bicycle on sidewalk

Can I Ride My Bike on the Sidewalk in Santa Monica, CA?

profile photo
By Yosi Yahoudai
Founder and Managing Partner

It is against the law to ride a bicycle on a public sidewalk in Santa Monica, California. You might feel that it is safer to ride your bike on the sidewalk than in the street on many of our congested roads, but you will risk getting charged with a criminal offense if you do so. Also, if you get hurt while riding on the sidewalk, you might not get as much compensation, if any, for your injuries.

A California personal injury attorney can talk to you and answer your questions about whether you can write your bike on the sidewalk in Santa Monica, California.

The Santa Monica Ordinance That Prohibits Riding a Bicycle on Public Sidewalks

The Santa Monica Municipal Code contains local traffic regulations, including a regulation that prohibits riding bikes on public sidewalks (SMMC 3.12.540). This rule bars people from riding bicycles or coasting in any type of vehicle on public sidewalks, except on designated and marked bike paths. 

There are a few provisos, however. For example, public safety personnel are allowed to ride bicycles anywhere in the City of Santa Monica, including on public sidewalks, when performing their official duties.

A violation of SMMS 3.12.540 is a misdemeanor. If convicted of this offense, a person could face up to six months in the County Jail, or a fine of no more than $1,000 for each violation, or both a fine and jail time. In the alternative, the individual could be guilty of an infraction and get assessed a fine of between $100 and $250. 

Santa Monica’s traffic ordinances also prohibit these activities involving bicycles:

  • Riding bikes in public parking garages or on the Third Street (Beach) promenade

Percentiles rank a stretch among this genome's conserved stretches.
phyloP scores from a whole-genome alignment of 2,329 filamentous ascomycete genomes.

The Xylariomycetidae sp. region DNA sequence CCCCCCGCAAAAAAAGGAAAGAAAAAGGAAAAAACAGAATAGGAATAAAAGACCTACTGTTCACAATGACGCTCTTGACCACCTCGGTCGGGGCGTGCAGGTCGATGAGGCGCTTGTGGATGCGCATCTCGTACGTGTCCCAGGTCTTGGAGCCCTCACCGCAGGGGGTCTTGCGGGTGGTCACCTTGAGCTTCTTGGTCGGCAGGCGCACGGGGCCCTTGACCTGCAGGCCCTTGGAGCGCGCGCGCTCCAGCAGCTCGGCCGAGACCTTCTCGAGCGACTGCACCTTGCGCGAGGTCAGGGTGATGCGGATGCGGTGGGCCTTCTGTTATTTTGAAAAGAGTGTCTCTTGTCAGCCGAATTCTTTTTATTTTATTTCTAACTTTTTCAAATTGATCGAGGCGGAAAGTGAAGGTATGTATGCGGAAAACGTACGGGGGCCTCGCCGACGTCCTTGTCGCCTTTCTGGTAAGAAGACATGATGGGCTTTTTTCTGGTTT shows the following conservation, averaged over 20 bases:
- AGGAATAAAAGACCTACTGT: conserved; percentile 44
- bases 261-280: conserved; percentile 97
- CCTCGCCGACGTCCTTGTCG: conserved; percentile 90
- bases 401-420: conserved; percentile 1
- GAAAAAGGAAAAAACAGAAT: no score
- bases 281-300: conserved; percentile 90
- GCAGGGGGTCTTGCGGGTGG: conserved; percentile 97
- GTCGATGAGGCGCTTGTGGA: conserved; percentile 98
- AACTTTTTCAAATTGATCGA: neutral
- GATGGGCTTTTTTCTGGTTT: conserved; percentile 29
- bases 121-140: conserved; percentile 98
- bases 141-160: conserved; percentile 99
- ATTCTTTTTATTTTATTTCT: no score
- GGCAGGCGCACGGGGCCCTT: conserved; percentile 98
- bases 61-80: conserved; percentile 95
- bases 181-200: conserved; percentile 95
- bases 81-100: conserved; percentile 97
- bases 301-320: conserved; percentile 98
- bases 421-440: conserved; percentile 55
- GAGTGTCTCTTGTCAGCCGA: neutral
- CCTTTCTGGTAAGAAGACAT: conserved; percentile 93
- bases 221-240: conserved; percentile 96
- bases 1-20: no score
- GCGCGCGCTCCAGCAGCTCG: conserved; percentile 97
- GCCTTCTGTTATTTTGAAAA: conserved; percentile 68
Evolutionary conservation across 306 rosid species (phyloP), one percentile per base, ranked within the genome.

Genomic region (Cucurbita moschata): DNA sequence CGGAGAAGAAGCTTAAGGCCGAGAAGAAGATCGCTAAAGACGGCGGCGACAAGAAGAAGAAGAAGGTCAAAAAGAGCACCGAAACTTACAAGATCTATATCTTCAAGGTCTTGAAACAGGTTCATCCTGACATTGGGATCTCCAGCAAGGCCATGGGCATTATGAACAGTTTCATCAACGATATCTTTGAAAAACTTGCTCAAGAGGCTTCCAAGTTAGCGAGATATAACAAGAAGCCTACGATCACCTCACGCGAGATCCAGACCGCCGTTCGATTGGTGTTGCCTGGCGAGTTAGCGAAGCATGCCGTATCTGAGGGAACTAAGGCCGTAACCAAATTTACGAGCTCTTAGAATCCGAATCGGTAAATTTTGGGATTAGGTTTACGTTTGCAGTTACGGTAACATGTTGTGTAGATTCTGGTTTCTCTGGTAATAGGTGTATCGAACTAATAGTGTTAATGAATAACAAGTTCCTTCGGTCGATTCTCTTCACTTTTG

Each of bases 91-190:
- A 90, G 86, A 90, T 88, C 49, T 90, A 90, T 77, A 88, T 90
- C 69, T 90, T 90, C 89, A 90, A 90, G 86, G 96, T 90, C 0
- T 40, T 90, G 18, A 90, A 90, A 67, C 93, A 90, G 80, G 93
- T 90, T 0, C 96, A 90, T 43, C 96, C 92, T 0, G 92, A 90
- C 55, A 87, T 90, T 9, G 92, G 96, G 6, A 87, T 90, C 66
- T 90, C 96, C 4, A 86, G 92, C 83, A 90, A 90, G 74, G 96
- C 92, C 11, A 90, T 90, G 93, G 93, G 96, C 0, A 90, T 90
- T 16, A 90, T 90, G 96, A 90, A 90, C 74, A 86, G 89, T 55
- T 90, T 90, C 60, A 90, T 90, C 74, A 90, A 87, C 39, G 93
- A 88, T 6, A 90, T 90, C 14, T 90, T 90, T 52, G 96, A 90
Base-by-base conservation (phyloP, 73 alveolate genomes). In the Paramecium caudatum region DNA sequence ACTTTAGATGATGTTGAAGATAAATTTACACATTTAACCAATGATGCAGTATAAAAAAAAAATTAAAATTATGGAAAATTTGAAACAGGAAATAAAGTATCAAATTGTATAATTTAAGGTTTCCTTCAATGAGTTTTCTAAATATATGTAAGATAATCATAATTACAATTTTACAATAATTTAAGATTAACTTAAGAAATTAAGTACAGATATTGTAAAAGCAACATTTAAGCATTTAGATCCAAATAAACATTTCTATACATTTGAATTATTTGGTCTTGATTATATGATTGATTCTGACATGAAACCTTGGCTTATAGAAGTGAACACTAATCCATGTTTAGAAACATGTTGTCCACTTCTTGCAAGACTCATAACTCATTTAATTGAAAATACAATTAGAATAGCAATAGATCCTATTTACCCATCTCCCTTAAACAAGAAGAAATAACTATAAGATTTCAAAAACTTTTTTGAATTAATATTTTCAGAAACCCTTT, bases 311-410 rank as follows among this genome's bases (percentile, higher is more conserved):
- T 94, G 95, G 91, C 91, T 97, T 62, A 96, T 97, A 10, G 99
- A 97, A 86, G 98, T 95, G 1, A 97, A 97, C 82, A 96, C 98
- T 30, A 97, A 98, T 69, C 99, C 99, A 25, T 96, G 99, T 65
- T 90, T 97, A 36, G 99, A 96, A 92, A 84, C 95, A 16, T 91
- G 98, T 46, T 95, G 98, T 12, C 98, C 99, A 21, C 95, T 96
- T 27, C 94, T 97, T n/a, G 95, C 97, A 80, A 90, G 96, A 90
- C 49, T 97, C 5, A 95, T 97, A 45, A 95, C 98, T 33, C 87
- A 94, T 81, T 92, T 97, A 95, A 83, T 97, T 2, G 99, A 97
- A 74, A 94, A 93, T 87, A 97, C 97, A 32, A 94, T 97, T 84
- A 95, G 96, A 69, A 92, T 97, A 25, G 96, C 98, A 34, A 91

• Riding on the handlebars of bicycles, 
  • Holding onto moving vehicles while on a bike, and
  • Operating a pedicab without a valid permit.

Even if you do not receive criminal charges, failing to follow these regulations could hurt you financially.

How Violating the Ordinance Could Affect a Personal Injury Claim

When a person gets injured while committing an illegal act, even a misdemeanor or infraction, the at-fault party could argue that the illegal conduct was a contributing factor to the accident. Breaking the law can be evidence of negligence. 

Let’s say that the driver of a car was speeding when another vehicle ran a red light and hit him. The driver who ran the red light could argue that the speeding was negligence. Negligence can reduce the amount of money the injured individual receives. 

Why Santa Monica Prohibits Bike Riding on Sidewalks

When a person rides a bicycle on the sidewalk, he might strike a pedestrian. There are additional risks of riding a bike on the sidewalk. For example:

  • Since car drivers do not expect bicycles to be on sidewalks, they have a higher likelihood of hitting a bike there because they might not be on the lookout for them. 
  • Parked cars can obstruct a driver’s view of a bike on the sidewalk. 
  • A bicycle rider might not hear a hybrid or electric vehicle coming out of a driveway or turning to drive over the sidewalk.

If you got hurt while riding a bike on the sidewalk or some other prohibited location in Santa Monica, you have a complicated situation. A California personal injury attorney can talk to you about your legal rights, contact our office today.

author photo
About the Author
Yosi Yahoudai is a founder and the managing partner of J&Y. His practice is comprised primarily of cases involving automobile and motorcycle accidents, but he also represents people in premises liability lawsuits, including suits alleging dangerous conditions of public property, third-party criminal conduct, and intentional torts. He also has expertise in cases involving product defects, dog bites, elder abuse, and sexual assault. He earned his Bachelor of Arts from the University of California and is admitted to practice in all California State Courts, and the United States District Court for the Southern District of California. If you have any questions about this article, you can contact Yosi by clicking here.